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Los Angeles Angels of Anaheim

While championships are undoubtedly good for the soul, the Los Angeles Angels of Anaheim also know how to ensure that their fans feel truly special. Starting with setting the record for most people wearing fleece blankets at one time, the Angels and their supporters have gone on to set Guinness World Records for most fans wearing costume masks, cowboy hats, Santa hats, and wigs. Clearly, diehards of the Halos are in a class of their own.

Originally known as the Los Angeles Angels, the ball club first took the field in 1961. Five years later, they were renamed the California Angels. While that wouldn't be the last time that they would alter their moniker, the Angels have always been able to count on their fans to support them. Since moving to then-Anaheim Stadium (now known as Angel Stadium of Anaheim), the organization routinely draws fans in the millions to prove that no matter the name, folks in California are wild for baseball. While the '60s were a bit light on things to celebrate, that would all change in 1972 with the arrival of Hall of Fame pitcher Nolan Ryan.

Dubbed "The Ryan Express," the fiery hurler began punching his ticket to Cooperstown the moment he donned an Angels uniform. In 1973, he became the first right-handed pitcher in Angels history to throw a no-hitter, and when he duplicated the feat months later, became the fifth pitcher in Major League history to throw two in one year. By the time he left the organization in 1979, Ryan had thrown two more no-nos and had also broken Sandy Koufax's record for most strikeouts in a single season.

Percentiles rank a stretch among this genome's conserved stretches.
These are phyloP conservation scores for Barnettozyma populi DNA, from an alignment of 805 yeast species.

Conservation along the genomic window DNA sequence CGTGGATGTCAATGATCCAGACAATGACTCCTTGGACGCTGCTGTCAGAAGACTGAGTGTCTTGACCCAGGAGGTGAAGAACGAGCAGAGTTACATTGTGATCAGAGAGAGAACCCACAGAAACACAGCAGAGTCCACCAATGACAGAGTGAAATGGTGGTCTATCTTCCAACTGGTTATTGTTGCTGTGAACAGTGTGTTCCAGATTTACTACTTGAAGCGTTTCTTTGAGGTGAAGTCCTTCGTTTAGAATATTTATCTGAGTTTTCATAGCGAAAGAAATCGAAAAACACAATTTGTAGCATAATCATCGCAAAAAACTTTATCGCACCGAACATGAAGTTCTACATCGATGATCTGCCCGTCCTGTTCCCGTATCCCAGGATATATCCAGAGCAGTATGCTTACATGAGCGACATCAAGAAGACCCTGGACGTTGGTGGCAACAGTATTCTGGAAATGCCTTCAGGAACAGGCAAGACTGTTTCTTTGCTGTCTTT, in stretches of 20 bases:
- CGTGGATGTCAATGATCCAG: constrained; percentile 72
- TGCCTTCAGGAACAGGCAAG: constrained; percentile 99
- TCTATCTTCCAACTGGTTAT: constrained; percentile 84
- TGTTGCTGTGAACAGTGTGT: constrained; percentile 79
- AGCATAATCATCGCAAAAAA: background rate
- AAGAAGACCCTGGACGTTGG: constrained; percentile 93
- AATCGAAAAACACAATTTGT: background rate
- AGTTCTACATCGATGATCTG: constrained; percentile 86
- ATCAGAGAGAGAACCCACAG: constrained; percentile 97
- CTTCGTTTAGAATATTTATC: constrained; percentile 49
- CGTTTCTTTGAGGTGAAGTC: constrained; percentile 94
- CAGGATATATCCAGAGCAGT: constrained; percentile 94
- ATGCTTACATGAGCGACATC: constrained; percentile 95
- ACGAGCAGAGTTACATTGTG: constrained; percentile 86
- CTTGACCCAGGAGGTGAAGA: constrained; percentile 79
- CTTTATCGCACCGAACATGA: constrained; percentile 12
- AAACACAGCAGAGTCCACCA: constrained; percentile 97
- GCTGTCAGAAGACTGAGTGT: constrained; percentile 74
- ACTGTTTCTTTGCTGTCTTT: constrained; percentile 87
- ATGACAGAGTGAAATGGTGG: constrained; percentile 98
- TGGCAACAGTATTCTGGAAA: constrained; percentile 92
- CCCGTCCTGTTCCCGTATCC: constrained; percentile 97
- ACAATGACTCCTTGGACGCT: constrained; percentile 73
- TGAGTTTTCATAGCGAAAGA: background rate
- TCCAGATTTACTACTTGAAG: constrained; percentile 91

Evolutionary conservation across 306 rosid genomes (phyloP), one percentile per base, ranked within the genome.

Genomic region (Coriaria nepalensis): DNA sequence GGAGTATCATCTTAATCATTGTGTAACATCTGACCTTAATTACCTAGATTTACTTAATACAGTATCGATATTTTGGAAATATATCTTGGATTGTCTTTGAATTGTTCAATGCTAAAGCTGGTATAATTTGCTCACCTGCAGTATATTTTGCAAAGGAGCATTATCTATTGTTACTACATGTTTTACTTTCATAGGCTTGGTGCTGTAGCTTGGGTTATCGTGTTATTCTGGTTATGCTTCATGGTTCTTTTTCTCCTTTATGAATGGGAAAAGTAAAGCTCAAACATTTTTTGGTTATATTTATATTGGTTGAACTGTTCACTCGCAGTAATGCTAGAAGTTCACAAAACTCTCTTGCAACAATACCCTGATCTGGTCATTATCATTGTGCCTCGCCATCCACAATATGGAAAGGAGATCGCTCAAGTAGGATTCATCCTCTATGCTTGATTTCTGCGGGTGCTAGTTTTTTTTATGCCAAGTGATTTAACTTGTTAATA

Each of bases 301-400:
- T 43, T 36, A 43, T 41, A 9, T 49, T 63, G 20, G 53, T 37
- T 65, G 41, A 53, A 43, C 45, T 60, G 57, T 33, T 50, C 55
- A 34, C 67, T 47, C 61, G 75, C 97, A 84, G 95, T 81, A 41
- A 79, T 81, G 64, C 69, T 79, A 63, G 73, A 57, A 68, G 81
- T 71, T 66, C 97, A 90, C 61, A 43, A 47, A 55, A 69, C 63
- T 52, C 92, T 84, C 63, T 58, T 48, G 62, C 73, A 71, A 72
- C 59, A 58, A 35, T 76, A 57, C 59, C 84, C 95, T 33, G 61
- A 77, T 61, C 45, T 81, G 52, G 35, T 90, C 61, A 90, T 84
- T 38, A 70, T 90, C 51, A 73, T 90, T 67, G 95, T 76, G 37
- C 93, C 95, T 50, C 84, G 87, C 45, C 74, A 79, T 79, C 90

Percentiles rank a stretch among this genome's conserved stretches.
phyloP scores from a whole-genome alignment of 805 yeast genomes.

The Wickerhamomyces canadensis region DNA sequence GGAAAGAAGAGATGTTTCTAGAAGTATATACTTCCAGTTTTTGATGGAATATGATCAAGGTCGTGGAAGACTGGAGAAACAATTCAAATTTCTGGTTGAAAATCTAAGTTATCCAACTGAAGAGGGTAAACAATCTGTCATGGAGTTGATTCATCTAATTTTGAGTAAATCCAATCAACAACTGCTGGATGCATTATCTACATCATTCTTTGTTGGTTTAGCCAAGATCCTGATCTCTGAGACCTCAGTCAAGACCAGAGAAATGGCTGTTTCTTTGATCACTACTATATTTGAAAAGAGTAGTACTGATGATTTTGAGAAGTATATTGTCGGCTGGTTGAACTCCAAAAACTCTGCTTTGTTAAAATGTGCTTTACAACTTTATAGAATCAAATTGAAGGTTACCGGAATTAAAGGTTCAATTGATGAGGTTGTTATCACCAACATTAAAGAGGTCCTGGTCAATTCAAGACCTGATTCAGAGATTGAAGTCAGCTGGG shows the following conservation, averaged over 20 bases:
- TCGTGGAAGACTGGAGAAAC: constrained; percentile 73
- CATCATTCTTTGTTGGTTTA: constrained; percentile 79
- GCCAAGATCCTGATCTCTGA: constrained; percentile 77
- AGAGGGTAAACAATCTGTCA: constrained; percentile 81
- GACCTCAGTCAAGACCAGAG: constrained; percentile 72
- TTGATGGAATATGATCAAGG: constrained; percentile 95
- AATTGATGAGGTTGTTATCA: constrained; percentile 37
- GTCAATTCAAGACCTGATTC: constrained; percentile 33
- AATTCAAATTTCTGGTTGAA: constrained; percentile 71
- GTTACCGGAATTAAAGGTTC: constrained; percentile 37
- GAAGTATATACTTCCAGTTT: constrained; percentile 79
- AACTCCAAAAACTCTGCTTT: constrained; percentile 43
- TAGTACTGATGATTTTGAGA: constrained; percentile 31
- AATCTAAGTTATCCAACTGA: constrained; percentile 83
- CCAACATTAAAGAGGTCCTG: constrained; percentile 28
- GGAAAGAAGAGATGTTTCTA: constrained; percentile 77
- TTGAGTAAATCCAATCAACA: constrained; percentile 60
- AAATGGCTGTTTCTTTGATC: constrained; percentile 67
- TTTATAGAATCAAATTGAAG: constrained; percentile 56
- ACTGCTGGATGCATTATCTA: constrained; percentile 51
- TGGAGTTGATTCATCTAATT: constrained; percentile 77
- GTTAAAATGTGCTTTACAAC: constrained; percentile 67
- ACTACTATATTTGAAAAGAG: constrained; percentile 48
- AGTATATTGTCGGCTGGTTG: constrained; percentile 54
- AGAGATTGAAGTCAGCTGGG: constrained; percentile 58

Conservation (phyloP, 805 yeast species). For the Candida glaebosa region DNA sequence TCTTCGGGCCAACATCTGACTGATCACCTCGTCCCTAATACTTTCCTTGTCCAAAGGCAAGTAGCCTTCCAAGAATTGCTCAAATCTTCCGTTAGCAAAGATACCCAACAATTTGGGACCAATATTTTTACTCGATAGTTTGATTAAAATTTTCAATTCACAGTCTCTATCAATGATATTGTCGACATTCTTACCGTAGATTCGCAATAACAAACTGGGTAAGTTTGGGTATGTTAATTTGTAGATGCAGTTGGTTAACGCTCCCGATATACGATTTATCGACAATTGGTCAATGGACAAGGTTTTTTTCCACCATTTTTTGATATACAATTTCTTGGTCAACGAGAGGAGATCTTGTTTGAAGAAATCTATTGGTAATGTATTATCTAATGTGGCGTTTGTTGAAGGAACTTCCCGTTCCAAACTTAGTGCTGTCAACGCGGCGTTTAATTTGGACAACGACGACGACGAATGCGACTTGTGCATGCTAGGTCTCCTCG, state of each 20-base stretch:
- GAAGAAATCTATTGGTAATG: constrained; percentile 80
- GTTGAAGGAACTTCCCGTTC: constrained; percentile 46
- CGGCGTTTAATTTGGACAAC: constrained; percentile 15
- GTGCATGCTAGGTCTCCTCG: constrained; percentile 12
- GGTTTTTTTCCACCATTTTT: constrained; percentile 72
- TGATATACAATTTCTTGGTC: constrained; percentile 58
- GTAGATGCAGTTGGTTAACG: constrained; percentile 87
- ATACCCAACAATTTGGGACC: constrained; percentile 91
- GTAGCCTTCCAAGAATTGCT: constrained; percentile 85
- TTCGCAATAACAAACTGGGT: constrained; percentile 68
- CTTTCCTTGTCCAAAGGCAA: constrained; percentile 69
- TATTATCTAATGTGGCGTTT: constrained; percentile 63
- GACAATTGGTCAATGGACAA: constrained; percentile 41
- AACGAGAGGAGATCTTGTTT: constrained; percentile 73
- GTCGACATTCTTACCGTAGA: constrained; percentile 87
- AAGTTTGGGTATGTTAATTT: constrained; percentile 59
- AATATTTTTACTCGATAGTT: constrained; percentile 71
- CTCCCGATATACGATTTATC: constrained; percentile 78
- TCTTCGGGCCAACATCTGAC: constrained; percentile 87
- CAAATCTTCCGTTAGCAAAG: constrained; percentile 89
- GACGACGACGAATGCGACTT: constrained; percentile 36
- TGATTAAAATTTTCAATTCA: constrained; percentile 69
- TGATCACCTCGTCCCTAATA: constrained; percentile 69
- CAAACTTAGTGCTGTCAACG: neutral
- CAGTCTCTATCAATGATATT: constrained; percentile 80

Ryan's last year with the franchise also ended with the team's first division title, a feat they would match in 1982 and '86. However, it wasn't until 2002 that the Halos would lay claim to their first world championship. Spurred on by All-Star play from third baseman Troy Glaus and closer Troy Percival, the team would also take inspiration from their unofficial mascot, the Rally Monkey. During tense situations, the capuchin monkey would appear on the scoreboard to make the crowd go bananas. It was the start of something special for the franchise, as the Angels captured the American League West crown four more times that decade.

While California has had other professional baseball teams, it's hard not to look at the Angels as anything other than heaven-sent. Tourists descend on Anaheim to see Disneyland's attractions, but baseball diehards flock to Angel Stadium. "The Big A," a skyscraping structure at the front of the stadium, greets fans upon arrival to let them know they're at the home of the Angels. When the team wins, the tower lights up like the Bat-Signal to alert all of Anaheim that their boys of summer have done it again. Win or lose, watching the Halos play is much, much more than just "A" day at the ballpark.